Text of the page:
One in Four SJ Redevelopment Workers Laid Off

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    NEWSLETTERS

    San Jose skyline.

    This was not a happy hump day at the San Jose Redevelopment Agency.  Today 24 staff members learned they are being laid off thanks to the state's budget trouble.  That is nearly 25 percent of the staff.

    The agency said it had no choice because it was faced with a "monumental taking by the state of California of $88 million."

    The layoffs follow a $2.5 billion cut in state funding for all redevelopment agencies in the state. Specifically, San Jose lost $62 million this year and will lose another $13 million next year.  That's in addition to a $13 million cut in 2008.

    Projects are on hold and people are out on the street.

    Somehow the cuts add up to an annual savings of $3,071,072.

    The executive director called the layoffs heart-wrenching.

    "The state has left us with few options. As we are forced to halt or scale back Agency-funded projects, we must begin
    the process of significantly scaling back our budget and our capital program to pay the State. Much of our staffing is project-oriented, and with the significant reduction in projects, there were no other options,” Harry Mavrogenes said.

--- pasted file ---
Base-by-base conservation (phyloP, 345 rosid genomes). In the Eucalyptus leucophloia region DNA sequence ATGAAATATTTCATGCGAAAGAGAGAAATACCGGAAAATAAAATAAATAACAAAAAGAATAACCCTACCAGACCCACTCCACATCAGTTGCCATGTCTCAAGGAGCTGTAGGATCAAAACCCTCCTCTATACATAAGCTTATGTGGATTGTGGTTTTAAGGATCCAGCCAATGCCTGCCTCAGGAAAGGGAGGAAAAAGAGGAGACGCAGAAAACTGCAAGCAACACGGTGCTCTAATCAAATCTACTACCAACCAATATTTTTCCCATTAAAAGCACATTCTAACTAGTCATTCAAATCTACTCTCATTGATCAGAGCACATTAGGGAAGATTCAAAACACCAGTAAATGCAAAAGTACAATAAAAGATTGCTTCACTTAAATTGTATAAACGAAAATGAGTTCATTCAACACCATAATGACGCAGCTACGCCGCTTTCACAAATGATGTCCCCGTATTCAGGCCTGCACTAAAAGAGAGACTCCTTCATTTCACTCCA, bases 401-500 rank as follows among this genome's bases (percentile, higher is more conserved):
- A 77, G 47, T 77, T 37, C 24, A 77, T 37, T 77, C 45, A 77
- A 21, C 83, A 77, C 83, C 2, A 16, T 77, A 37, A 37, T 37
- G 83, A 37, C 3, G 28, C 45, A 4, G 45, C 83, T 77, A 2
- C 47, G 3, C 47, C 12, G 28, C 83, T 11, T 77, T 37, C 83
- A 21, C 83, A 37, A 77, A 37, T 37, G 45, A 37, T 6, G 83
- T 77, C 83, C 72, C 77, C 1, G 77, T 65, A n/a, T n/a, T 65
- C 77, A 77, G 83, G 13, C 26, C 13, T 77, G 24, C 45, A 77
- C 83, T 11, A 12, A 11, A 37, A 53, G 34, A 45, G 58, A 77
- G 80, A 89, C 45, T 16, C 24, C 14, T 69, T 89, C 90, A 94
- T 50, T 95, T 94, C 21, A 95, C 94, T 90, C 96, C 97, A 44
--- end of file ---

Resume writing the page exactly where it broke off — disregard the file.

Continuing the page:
Mavrogenes said the cuts could not have come as a worse time because of the current downtun in the economy.

    San Jose Mayor Chuck Reed, who is in Washington, D.C. this week, pointed his finger squarely at Sacramento.  He said lawmakers failed to solve the state's structural budget problems.

    "Redevelopment provides critical tools to rebuild our economy, create jobs, and revitalize neighborhoods – exactly the kinds of investments we should be making in this recession. Sadly, we are forced to eliminate the jobs of many of the very people who have been working to help San Jose get back on track," Reed said in a written statement.

    Reed said San Jose has closed an $84 million gap and was still able to focus on strategic investments that grow the economy.   He said in contrast, the legislature failed in its budget effort and instead choose "to raid local resources with dire consequences for communities, businesses, and families throughout our region."